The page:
In a keynote session, Nissan’s Maarten Sierhuis, director of the Nissan Research Center in Sunnyvale, Calif., said that no matter how good the systems are inside autonomous vehicles they will occasionally need help from a backup system.

“Show me an autonomous system without a human in the loop and I’ll show you a useless system,” Sierhuis said.

That’s why Nissan continues to collaborate with NASA and the Federal Aviation Administration to develop Seamless Autonomous Mobility, or SAM – a driverless system that is monitored by human operators who help the vehicle interpret and adjust to traffic, weather and other conditions in real time.

The system combines the vehicle’s artificial intelligence (AI) with remote human support to help driverless autonomous vehicles make decisions in unpredictable situations. Then, the vehicle broadcasts what it learned to other vehicles in the system.

The automaker believes this technology will enable millions of autonomous vehicles to operate safely and smoothly on the road sooner than if automakers wait for the government to build the infrastructure necessary to support self-driving vehicles.

“If we’re waiting for infrastructure we won’t have driverless vehicles for 20 years,” Sierhuis said.

NVIDIA says simulations are essential for driverless car testing

NVIDIA’S Danny Shapiro, senior director of automotive, reminded attendees of the massive computing power that is required to power the artificial intelligence that will process the data necessary for cars to drive themselves.

NVIDIA, which is working with 370 automotive companies on automated driving, provides the AI platform on which automakers can build autonomous vehicle applications. He said the capabilities of the Graphics Processing Unit, or GPU, continue to improve at a rapid pace. Artificial intelligence relies on the GPUs, to process access to vast amounts of data.

“We ingest petabytes and petabytes of information from cameras and radar and lidar and we use that as a ground truth to train these systems on how to recognize different things,” Shapiro said.

Another key to making driverless cars a reality is driver simulation, Shapiro said. While real-world, on-the-road testing is important, the auto industry can make progress much faster by simulating driving in virtual environments.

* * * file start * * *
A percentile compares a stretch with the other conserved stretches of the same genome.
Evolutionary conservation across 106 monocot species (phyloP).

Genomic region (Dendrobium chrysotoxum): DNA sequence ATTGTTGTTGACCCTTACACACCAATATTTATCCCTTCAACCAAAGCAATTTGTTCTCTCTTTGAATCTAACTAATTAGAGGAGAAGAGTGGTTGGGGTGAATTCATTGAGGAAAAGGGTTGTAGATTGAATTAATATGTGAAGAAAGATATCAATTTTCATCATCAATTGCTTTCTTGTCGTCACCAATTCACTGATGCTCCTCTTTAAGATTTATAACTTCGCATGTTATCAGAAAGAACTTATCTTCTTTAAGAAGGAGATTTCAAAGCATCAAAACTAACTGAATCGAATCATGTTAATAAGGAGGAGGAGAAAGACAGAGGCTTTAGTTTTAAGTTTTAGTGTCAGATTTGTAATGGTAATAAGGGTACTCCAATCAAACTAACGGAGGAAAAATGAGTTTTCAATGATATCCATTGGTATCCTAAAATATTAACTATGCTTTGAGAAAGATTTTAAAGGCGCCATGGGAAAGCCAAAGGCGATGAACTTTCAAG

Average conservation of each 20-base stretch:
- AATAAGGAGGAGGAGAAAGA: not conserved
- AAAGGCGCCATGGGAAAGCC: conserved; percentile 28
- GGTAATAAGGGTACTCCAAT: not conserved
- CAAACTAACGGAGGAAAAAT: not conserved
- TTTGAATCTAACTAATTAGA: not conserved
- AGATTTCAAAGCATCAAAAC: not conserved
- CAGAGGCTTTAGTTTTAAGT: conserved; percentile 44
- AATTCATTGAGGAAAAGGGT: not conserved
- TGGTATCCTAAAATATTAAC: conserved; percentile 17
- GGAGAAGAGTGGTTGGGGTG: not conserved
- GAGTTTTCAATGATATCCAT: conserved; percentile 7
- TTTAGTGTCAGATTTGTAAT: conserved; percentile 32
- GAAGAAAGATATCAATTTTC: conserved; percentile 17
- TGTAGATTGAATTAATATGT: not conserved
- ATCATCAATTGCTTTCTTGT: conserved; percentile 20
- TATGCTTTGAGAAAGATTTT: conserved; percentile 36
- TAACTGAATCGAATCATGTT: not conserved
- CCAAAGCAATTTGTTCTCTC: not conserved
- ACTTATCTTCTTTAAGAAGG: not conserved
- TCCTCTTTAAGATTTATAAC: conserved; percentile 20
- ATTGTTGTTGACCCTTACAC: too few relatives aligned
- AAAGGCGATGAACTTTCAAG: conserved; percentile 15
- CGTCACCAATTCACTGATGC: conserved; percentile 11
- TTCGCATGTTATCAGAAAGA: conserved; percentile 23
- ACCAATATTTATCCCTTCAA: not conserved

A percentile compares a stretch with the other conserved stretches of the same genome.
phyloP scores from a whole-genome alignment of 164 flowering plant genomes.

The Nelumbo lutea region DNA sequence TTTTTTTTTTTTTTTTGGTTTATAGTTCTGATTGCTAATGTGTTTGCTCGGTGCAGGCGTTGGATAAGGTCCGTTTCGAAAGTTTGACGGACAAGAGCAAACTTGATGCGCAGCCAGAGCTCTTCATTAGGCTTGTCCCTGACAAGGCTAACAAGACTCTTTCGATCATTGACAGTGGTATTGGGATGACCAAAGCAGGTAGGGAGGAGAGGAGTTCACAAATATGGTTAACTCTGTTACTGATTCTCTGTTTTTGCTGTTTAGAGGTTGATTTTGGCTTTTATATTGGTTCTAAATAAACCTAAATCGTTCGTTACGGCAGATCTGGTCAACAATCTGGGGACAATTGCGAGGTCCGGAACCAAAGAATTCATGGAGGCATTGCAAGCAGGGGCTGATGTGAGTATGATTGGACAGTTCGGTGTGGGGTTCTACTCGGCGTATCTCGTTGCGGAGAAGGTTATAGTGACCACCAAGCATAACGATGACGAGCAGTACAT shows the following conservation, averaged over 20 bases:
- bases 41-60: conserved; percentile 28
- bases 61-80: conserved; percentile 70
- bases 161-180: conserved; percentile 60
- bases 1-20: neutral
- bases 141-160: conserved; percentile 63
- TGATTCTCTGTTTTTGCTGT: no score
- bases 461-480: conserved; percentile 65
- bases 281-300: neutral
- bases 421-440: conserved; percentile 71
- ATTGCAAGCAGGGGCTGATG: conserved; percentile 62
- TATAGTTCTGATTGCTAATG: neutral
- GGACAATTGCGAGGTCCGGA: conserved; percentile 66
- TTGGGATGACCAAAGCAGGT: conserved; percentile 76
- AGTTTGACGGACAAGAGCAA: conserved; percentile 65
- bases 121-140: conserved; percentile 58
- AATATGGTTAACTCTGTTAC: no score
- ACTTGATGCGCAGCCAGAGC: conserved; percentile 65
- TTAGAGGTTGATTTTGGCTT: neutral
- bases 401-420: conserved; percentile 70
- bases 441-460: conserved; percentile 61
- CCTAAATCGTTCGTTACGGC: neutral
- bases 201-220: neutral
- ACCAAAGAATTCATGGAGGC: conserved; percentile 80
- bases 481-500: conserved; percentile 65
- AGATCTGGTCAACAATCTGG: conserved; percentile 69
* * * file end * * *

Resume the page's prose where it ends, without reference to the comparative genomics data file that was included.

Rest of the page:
A fleet of 20 test cars only covers 1 million miles per year while NVIDIA’s Drive Constellation system will enable the industry to safely simulate billions of miles driving in virtual reality. Just as important, the system can repeat a simulation of a difficult or unusual driving environment over and over.

Bo Andersson refuses to adjust

Bo Andersson, was notoriously blunt when he was vice president of purchasing for General Motors demanding price cuts along with strict quality improvement metrics from suppliers.

At CAR MBS, Andersson made it clear he didn’t change during his time leading two Russian automakers. Andersson, who is now President and CEO of Yazaki North & Central America and president of Europe, said he continues to tell suppliers, “if you have perfect quality, perfect launches, perfect service and perfect prices, it helps a lot.”

When asked if he has adjusted to working at Yazaki, Andersson said, “They are adjusting to me….we’re a good Japanese company, but slow. We study, study, study and then finally do something. I do it the other way around.”

Get ready for self-driving race cars

Most of the testing and development for autonomous vehicles is occurring under controlled conditions on test tracks and specifically approved roads and highways.

But the race track is also a promising test bed for self-driving cars, according to John Waraniak, vice president of technology for the Specialty Equipment Market Association.